Robots – friends or foes?

Think:Act Magazine Artificial Intelligence
Robots – friends or foes?

2018年4月13日

Martin Ford's influential 2015 book, Rise of the Robots, painted a bleak picture of a jobless future where automation takes over. While his predictions might serve as a warning, there is also a view that interaction with our robotic friends could introduce a new harmony between man and machine. We take a look.

A guiding hand at the opera

Originally developed as a "robot co-worker," YuMi's advanced control systems quickly found applications away from assembly lines. Here Maestro Andrea Colombini prepares YuMi – its name is a play on "you and me" – for its conducting debut with the Lucca Philharmonic Orchestra in September 2017. Ford says, "AI and robotics have the potential to eliminate tens of millions of jobs," but few would have guessed conductors to be among them.

Mixing things up in the kitchen

Ford says the jobs under threat are "routine, repetitive or predictable… from fast-food workers, to taxi drivers, to financial analysts to radiologists." These kitchen workers at Shenyang Agricultural University are preparing lunch with the help of a noodle-slicing robot, an augmentation to the workplace rather than a replacement.

Taking control on the flight deck

Autopilot systems aren't new in aviation. The US Department of Defense has developed the Aurora Flight Sciences' Aircrew Labor In-CockpitAutomation System (ALIAS), which may soon eliminate the need for pilots altogether. Ford identifies a key question here: "There are very real issues concerning the ethics of using autonomous systems in military applications."

A social boon in elder care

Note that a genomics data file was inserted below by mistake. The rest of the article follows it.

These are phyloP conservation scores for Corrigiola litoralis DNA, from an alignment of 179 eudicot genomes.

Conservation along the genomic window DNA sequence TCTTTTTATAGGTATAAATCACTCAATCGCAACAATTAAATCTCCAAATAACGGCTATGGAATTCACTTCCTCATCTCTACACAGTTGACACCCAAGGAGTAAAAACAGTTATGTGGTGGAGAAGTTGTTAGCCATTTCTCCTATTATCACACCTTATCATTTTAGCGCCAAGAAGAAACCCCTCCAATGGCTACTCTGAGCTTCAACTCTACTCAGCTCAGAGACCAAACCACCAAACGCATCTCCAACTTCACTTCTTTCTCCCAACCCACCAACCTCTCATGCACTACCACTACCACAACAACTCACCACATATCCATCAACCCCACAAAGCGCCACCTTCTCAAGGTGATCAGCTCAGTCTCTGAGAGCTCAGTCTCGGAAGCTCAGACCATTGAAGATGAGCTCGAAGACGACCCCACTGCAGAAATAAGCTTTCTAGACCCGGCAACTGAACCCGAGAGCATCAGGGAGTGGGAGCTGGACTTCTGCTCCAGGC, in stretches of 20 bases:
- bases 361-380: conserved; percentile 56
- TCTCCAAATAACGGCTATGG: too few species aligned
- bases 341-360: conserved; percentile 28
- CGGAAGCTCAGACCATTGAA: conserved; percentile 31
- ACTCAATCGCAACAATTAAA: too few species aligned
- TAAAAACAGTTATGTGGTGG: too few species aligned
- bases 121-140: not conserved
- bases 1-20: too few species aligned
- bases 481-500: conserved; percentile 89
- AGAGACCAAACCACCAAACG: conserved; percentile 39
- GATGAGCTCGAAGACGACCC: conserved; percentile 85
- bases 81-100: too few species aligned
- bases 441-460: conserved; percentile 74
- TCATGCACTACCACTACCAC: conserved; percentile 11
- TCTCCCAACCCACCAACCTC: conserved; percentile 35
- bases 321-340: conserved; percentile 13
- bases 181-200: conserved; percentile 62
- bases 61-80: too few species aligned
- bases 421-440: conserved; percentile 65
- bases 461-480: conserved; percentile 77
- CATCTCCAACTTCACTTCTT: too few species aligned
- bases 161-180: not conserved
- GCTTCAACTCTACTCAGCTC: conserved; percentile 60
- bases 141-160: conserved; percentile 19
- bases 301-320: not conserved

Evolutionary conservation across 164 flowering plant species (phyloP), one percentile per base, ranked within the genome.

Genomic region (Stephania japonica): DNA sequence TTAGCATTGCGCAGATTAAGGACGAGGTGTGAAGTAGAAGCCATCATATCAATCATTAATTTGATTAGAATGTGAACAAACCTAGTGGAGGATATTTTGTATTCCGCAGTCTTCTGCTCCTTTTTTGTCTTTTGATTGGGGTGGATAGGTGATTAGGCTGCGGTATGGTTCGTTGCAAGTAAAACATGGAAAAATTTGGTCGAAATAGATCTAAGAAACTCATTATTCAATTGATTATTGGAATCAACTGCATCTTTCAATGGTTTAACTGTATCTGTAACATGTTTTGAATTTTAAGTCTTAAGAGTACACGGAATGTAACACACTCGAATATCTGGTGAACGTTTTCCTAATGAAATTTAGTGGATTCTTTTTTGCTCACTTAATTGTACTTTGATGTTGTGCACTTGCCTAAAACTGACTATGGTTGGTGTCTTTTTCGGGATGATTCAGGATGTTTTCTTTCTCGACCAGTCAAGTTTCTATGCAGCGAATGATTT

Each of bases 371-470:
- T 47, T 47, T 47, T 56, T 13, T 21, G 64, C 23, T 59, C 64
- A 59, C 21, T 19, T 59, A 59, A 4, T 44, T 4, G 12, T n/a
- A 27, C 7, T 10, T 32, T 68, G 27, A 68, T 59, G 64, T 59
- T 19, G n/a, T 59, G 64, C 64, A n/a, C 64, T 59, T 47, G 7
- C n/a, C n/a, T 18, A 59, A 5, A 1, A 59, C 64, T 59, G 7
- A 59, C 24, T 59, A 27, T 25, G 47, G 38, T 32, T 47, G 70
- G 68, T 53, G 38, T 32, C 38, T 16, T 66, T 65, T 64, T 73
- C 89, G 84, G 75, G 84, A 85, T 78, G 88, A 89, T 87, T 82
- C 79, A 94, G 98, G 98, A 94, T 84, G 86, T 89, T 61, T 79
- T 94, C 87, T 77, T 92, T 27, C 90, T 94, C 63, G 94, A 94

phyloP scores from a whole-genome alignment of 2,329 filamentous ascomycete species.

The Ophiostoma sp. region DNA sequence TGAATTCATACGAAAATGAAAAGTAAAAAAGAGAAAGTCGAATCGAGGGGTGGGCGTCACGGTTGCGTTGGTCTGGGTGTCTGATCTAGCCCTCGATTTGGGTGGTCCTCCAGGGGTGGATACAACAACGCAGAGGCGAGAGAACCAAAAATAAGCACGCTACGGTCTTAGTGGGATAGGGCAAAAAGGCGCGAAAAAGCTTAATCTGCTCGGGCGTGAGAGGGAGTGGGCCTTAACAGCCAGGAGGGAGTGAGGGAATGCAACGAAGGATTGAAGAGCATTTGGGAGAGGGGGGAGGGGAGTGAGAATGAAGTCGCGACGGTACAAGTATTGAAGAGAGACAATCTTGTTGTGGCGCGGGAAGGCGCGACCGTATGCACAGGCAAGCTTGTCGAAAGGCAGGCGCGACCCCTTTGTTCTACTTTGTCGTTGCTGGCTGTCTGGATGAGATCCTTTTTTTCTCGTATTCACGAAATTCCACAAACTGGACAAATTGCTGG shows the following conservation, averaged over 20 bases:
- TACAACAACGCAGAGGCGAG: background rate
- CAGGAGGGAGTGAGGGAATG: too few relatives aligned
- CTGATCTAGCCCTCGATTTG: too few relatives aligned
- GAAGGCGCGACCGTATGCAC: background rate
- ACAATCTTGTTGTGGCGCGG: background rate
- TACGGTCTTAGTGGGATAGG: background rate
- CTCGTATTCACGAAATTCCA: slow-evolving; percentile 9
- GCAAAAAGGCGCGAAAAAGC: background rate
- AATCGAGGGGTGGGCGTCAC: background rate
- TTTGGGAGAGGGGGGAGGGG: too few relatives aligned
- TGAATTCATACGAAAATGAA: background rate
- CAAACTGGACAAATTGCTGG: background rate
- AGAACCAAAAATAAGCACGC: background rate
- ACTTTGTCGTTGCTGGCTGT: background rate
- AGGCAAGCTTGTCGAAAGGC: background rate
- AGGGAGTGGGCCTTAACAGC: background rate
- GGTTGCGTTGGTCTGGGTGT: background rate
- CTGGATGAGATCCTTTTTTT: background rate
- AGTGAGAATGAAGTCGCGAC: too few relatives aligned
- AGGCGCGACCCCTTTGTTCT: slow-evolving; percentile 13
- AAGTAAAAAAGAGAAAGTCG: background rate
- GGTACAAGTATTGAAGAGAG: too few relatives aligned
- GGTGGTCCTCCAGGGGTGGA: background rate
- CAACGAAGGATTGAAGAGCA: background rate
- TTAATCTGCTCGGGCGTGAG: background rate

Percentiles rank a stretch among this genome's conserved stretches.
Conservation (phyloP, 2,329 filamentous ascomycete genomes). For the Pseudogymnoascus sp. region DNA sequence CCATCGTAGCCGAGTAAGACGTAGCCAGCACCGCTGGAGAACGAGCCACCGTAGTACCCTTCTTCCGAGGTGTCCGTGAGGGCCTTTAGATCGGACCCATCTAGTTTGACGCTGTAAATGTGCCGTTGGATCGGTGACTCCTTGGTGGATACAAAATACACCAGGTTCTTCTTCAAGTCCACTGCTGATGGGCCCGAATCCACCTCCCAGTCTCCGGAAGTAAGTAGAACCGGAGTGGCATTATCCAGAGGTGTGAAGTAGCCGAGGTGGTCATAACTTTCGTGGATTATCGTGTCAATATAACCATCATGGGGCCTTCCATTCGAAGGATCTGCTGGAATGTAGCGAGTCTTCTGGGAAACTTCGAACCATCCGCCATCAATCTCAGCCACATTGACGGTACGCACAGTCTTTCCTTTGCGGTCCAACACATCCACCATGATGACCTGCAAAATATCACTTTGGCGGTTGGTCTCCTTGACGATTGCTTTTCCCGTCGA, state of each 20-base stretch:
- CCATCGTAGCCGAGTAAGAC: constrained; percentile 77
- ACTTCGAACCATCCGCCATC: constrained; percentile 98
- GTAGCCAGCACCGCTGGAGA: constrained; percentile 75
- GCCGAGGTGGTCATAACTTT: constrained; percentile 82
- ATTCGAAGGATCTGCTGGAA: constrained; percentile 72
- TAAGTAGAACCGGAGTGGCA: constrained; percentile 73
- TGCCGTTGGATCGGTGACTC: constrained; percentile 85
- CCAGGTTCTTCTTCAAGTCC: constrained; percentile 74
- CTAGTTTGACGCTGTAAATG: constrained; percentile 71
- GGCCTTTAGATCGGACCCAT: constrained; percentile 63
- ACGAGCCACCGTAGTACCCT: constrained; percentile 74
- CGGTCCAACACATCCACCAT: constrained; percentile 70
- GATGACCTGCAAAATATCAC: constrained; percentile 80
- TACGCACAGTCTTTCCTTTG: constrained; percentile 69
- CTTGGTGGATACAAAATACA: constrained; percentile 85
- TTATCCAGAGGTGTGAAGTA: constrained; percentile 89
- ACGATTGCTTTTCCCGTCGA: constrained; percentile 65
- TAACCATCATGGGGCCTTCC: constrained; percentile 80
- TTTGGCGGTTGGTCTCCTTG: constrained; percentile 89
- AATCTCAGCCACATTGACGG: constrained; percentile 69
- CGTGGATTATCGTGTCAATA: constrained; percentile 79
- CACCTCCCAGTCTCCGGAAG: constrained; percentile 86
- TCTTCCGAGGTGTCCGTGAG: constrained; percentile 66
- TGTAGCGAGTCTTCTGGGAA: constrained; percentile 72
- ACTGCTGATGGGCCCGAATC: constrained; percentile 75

The Zorabot is a personal robotic caregiver designed to work with the very young and the very old. It has also found a place working in the hospitality industry. But while you may encounter it pointing the way to your hotel room in the near future, some have found their way into elder care facilities where they seek out and interact with residents and even lead exercise classes.

A safety net on dangerous dives

The OceanOne robot went on its first dive to a 17th-century shipwreck in 2016. Stanford's high-fidelity, bimanual underwater humanoid robot with haptic feedback recovered countless artifacts, while its human controller sat safely on deck above. It is hoped the robot will take on underwater tasks too dangerous for humans and open up a new realm of ocean exploration.

Making it happen at the championship

Brain-computer interfaces, robot prostheses and powered exoskeletons were all part of the bionic assistive technology seen at the Cybathlon in Zurich in 2016. Physically impaired athletes from 25 countries took part in six races that putbionic technology to the test, but it wasn't just athletes taking home the gold that day: The companies that produced their tech were also awarded medals.

Growing change on the farm

This robot is sweeping food towards dairy cows, shown here at Berlin's 2017 International Green Week food and agriculture fair. But what will happen to the milkmaid? It all raises questions of inequality, unemployment and the idea of a universal basic income. As Ford reminds us: "Our challenge is to build an inclusive future in which advances in AI and robotics benefit everyone at every level of our society."

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  • Photos Osada / Seguin / DRASSM; Remo Casilli / Reuters; VCG / Imago; Aurora flight sciences corporation; Amelie Benoist / BSIP / Mauritius Images; Michael Buholzer / AFP / Getty Images; John Macdougall / AFP / Getty Images; Ana Kova; Roland Berger GmbH; Cheng Jiabei / Imaginechina / laif; Chad Hagen; Sarah Illenberger; monsitj / iStockphoto; Mungang Kim / The Noun Project; illustrations Tavis Coburn; Michael Blann / Getty Images; Frank Hähne; PeopleImages / iStockphoto; Mark von Ulrich